Leaders say Network Integration Evaluation improving Army acquisition
May 14, 2012
By Claire Schwerin, U.S. Army
WHITE SANDS MISSILE RANGE, N.M. (May 14, 2012) -- As the Army aims to balance budget cuts with critical modernization needs, the Network Integration Evaluation is setting the pace for a more efficient acquisition process, senior leaders said.
During visits with Soldiers and leaders here last week, Secretary of the Army John McHugh and Lt. Gen. Bill Phillips, military deputy to the Assistant Secretary of the Army for Acquisition, Logistics and Technology, stressed the value of the Network Integration Evaluation, or NIE, construct to obtain Soldier feedback and rapidly field network equipment to meet their needs.
"We have economic challenges in this nation, and the military budget reflects those as well, but it's critical that we continue to modernize and give our Soldiers the best possible equipment, the best possible platforms with which they can do the hard work of freedom in to the future," McHugh said. "Key to that is doing it effectively, yes, but also doing it efficiently. And this NIE is a critical component to make sure that we can, in an affordable way, continue to modernize and give our Soldiers the best available equipment."
Launched in June 2011, the NIEs are semi-annual evaluations designed to quickly integrate and mature the Army's tactical communications network, the service's top modernization priority. To date, the NIEs have yielded more than $6 billion in cost savings and cost avoidance from the restructure of Army programs and the consolidation of test practices.
The NIEs are part of the Agile Process, the Army's new quick-reaction acquisition methodology to address defined capability gaps and insert new technologies into the overall network at a lower cost. By putting equipment in Soldiers' hands in a realistic operational environment every six months, the Army and industry can make necessary changes and arrive at a solution that can be integrated and procured in months rather than in years, Phillips said.
"That's changing the paradigm, and changing the thinking about how acquisition works," he said.
For example, to meet Soldiers' needs for a more complete and user-friendly common operating picture of the battlefield, the Army is working to converge its networked mission command and intelligence systems, Phillips said.
But the Soldiers' imprint reaches beyond what gear the Army will eventually purchase. The NIEs are also helping establish the necessary doctrine, training and procedures so when capabilities are fielded, troops can get the maximum benefit out of the network, Phillips said.
"That's why it's so important," he told Soldiers from the 2nd Brigade, 1st Armored Division who are now executing the NIE 12.2. "You're going to set your buddies up for success."
This fall, Army brigade combat teams will begin to receive Capability Set 13, the first group of advanced tactical communications technologies that for the first time deliver an integrated voice and data capability throughout the brigade combat team formation down to the tactical edge, even while units are moving across the battlefield.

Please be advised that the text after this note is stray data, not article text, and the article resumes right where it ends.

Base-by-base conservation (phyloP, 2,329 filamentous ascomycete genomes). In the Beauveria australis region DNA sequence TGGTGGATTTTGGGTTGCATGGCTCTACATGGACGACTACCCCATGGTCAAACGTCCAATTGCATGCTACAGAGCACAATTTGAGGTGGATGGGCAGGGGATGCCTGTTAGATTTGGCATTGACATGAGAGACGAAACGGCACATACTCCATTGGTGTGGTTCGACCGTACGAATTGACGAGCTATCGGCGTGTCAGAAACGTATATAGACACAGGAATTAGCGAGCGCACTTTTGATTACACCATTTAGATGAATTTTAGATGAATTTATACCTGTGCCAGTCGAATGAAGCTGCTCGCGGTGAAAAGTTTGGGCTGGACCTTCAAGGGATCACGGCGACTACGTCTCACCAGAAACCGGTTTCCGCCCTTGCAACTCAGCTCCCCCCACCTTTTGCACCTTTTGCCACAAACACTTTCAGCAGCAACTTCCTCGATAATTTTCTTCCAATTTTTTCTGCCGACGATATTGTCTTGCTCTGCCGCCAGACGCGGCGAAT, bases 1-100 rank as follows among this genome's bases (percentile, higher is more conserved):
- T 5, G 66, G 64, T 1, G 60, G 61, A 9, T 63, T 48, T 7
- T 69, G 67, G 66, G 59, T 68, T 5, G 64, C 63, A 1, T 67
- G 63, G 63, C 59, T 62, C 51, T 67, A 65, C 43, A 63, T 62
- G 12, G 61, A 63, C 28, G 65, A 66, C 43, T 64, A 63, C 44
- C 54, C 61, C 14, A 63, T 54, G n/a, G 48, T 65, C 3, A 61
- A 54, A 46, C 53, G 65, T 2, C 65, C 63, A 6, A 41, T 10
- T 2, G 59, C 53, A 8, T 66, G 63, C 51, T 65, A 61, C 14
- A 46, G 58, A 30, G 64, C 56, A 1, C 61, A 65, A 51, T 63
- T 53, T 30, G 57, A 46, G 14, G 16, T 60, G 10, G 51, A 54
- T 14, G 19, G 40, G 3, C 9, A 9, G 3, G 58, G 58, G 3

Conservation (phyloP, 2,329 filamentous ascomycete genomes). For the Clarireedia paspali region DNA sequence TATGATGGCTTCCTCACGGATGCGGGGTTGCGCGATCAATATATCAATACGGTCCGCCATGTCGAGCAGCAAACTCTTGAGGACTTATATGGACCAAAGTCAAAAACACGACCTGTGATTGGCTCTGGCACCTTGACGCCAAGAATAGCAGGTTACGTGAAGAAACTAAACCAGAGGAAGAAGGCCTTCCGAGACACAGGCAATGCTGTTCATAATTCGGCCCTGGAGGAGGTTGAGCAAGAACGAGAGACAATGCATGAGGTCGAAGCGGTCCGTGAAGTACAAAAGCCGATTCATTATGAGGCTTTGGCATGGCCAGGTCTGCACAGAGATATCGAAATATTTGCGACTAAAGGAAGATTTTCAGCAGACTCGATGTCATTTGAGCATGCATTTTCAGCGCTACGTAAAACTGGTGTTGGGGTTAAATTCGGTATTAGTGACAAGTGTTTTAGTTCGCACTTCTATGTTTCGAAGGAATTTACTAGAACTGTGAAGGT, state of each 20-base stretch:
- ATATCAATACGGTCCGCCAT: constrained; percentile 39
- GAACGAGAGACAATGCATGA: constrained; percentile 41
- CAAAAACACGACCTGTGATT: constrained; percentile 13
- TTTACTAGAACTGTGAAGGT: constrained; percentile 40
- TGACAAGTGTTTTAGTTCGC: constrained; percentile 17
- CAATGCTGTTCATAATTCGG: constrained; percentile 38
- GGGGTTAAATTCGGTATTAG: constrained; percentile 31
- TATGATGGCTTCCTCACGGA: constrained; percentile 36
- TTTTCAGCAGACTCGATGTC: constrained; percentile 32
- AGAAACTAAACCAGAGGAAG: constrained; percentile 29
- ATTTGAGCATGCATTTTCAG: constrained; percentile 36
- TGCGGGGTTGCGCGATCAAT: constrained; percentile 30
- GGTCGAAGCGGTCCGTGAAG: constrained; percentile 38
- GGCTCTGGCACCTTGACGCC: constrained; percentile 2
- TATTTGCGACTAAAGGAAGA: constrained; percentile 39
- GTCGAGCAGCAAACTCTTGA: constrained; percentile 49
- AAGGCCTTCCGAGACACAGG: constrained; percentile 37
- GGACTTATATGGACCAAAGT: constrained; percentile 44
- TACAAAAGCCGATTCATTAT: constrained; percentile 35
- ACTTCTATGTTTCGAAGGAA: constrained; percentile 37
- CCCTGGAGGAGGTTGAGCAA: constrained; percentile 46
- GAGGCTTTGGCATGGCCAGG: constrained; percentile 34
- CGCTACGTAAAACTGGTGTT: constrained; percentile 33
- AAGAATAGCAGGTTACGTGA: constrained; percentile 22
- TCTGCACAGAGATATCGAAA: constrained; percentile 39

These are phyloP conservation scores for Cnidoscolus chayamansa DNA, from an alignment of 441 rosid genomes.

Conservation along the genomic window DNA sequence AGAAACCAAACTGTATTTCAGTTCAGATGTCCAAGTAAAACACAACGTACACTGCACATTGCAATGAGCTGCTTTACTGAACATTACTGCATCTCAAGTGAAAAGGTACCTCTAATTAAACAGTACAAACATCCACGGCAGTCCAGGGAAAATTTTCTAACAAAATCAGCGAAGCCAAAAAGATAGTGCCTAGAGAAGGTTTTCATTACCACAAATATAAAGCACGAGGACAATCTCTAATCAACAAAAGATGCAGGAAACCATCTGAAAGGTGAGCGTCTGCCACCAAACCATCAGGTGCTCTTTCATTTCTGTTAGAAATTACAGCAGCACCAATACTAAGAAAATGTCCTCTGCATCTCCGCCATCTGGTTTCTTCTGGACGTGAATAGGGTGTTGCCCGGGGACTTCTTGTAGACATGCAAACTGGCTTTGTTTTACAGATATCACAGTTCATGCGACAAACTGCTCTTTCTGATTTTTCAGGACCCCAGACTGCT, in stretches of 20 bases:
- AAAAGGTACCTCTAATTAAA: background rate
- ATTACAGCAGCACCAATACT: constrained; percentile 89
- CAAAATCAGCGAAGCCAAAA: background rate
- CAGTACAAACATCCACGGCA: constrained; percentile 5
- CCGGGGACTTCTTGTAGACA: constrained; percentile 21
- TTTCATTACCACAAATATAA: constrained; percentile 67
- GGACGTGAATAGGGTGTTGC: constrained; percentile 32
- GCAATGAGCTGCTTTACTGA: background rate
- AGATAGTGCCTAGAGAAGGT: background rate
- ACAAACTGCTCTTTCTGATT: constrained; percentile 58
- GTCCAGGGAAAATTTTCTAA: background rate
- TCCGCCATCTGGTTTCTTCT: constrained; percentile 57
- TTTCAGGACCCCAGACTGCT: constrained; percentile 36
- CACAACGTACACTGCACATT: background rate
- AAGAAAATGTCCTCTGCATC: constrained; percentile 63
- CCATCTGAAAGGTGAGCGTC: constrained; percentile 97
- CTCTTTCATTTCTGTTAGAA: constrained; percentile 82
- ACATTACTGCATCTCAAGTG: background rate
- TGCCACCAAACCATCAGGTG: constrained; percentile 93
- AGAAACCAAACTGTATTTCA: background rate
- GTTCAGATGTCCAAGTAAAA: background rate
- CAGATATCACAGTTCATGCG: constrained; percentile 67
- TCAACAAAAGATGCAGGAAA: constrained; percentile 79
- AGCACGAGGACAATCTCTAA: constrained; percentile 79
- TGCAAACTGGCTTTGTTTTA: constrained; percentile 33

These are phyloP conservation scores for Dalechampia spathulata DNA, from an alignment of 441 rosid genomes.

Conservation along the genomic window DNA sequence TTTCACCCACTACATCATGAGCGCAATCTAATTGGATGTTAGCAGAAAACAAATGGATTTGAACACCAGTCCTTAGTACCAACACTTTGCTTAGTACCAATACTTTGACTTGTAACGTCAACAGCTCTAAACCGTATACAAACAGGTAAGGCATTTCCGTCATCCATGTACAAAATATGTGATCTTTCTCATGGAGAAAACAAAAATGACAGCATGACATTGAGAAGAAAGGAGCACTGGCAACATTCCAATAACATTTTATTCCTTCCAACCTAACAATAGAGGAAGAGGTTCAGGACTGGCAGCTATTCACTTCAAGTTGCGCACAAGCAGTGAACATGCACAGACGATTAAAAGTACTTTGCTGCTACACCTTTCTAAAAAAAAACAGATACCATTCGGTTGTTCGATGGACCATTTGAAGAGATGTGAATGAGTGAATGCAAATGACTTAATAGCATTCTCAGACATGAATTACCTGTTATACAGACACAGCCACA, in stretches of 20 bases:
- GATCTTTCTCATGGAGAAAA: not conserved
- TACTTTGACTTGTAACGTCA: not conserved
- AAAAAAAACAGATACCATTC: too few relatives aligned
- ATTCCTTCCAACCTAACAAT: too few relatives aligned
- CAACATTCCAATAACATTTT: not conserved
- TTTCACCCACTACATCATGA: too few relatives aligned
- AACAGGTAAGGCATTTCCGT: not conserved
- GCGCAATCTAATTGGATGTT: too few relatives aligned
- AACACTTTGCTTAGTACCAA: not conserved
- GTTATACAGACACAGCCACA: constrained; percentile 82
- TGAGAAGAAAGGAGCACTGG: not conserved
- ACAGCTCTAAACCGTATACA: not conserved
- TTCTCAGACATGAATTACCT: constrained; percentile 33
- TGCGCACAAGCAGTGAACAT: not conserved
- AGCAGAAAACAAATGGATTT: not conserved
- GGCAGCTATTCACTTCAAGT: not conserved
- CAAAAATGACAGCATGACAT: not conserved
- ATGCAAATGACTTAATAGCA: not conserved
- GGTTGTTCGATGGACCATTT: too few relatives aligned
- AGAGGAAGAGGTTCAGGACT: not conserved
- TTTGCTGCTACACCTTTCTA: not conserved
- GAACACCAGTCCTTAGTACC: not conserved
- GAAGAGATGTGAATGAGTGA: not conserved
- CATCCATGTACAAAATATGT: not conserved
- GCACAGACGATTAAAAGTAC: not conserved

Synchronized fielding of capability sets every two years will allow the Army to buy the right amount and type of gear for the brigades that need it first, then incrementally modernize it -- instead of spending resources on technology that may be out of date by the time it is needed.
"One of the challenges the Army has faced in recent years is an acquisition process that hasn't always worked as efficiently and effectively as we'd like," McHugh said. "What these NIEs are intended to achieve is to streamline that process, to make it more agile, to get real-time feedback from those who are going to use (the equipment), and perhaps as important as anything, to integrate it ourselves in a competitive way with the private sector."
Private companies play a critical role in the Agile Process by bringing forward emerging technologies for evaluation at the NIE to determine whether they meet the Army's defined capability gaps, the leaders said. In response to industry feedback following the first two NIEs, the Army is now taking several steps to ensure participating companies see a tangible return on investment.
For NIE 12.2, the Army is providing NIE assessment reports and laboratory feedback within a matter of weeks from the end of those evaluations -- allowing industry enough time to adjust systems and to better align their research and development resources.
The Army is also working processes to help lower the bar for small businesses to participate in NIE. These include taking steps to potentially buy prototypes when multiple systems are needed for evaluation, instituting methods to offset labor and field service representative costs and working with the Army's science & technology community to explore small business grants and development agreements to help offset small business costs.
NIE 12.2 is also the first time the Army was able to employ all early phases of the Agile Process prior to the NIE start, including using new laboratories at Aberdeen Proving Ground, Md., to their full capability conducting assessments and mitigating risk prior to executing the NIE.
"We have made tremendous strides since we started the NIEs," Phillips said.
McHugh agreed, describing the NIE as "one of the most important things strategically that this Army has taken up in recent years" in delivering enhanced capability and laying the groundwork for broad acquisition improvements.
"These are tough economic times, and we owe it to the taxpayers, as well as to the Soldiers, to make sure we're working in ways that get them those most advanced platforms, and in this case communications equipment, as quickly and as affordably as possible," he said.
|Join the GlobalSecurity.org mailing list|